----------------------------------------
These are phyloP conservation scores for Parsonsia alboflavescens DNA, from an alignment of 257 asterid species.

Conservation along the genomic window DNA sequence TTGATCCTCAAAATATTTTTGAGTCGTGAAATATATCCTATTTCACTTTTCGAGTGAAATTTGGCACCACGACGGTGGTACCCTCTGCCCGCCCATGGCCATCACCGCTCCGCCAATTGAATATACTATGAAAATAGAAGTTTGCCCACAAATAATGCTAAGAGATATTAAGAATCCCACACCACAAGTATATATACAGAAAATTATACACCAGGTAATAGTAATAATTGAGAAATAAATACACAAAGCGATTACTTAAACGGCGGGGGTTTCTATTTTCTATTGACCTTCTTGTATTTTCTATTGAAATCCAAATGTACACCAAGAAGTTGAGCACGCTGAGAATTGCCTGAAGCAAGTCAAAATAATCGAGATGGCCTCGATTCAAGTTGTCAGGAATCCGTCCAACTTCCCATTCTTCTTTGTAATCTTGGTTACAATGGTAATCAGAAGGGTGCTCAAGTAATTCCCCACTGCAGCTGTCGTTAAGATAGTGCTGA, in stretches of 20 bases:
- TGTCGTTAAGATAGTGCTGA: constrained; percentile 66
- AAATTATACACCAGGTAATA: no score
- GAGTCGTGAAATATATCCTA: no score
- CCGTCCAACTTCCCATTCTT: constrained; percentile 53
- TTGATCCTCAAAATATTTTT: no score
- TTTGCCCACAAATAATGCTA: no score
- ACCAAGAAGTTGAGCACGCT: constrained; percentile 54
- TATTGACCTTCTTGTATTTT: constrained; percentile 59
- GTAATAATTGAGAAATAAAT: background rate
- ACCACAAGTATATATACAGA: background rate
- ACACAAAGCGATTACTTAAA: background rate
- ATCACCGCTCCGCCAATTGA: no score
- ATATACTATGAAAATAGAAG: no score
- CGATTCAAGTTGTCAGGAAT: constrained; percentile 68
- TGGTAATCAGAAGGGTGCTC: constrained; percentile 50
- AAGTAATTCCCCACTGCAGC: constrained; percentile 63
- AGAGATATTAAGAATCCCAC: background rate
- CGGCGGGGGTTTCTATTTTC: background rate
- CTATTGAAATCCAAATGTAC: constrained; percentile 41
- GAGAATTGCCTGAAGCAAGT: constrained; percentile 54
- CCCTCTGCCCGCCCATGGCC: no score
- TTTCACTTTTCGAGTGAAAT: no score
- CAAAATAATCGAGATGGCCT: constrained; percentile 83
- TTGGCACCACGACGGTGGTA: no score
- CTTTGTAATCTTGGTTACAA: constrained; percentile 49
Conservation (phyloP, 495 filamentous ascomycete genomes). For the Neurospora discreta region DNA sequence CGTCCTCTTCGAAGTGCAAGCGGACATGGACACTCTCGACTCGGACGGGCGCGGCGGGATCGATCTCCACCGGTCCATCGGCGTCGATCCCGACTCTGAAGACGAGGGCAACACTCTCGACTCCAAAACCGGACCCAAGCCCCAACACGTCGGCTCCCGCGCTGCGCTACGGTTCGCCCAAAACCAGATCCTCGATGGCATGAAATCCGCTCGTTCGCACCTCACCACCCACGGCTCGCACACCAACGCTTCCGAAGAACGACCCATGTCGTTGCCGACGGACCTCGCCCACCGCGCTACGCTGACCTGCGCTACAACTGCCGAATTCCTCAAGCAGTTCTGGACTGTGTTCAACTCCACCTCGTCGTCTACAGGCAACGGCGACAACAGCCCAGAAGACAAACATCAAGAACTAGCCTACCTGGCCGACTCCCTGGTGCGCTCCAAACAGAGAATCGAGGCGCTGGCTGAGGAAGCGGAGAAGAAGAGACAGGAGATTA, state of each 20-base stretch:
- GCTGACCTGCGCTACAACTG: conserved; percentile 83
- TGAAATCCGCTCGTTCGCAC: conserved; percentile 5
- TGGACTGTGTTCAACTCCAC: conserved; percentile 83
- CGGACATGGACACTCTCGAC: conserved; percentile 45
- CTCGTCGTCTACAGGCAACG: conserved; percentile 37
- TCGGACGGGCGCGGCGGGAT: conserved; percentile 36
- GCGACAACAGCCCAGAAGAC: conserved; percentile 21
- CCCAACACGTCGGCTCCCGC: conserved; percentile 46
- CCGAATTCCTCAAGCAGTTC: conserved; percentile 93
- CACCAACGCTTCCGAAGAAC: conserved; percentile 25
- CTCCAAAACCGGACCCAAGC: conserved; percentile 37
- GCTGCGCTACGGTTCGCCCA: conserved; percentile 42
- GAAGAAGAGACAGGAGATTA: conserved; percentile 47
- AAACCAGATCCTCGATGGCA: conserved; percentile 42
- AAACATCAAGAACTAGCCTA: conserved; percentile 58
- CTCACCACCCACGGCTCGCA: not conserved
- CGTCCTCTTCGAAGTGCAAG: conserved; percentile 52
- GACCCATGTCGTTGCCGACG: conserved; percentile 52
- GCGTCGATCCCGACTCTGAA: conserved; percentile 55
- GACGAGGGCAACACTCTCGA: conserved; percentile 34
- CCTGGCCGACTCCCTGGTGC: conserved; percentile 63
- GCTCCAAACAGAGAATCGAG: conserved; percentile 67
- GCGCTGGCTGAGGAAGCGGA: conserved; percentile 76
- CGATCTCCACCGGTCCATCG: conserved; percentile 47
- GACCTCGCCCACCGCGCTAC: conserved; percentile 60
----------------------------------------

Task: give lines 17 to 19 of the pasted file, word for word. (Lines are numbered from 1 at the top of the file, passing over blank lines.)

- TGGTAATCAGAAGGGTGCTC: constrained; percentile 50
- AAGTAATTCCCCACTGCAGC: constrained; percentile 63
- AGAGATATTAAGAATCCCAC: background rate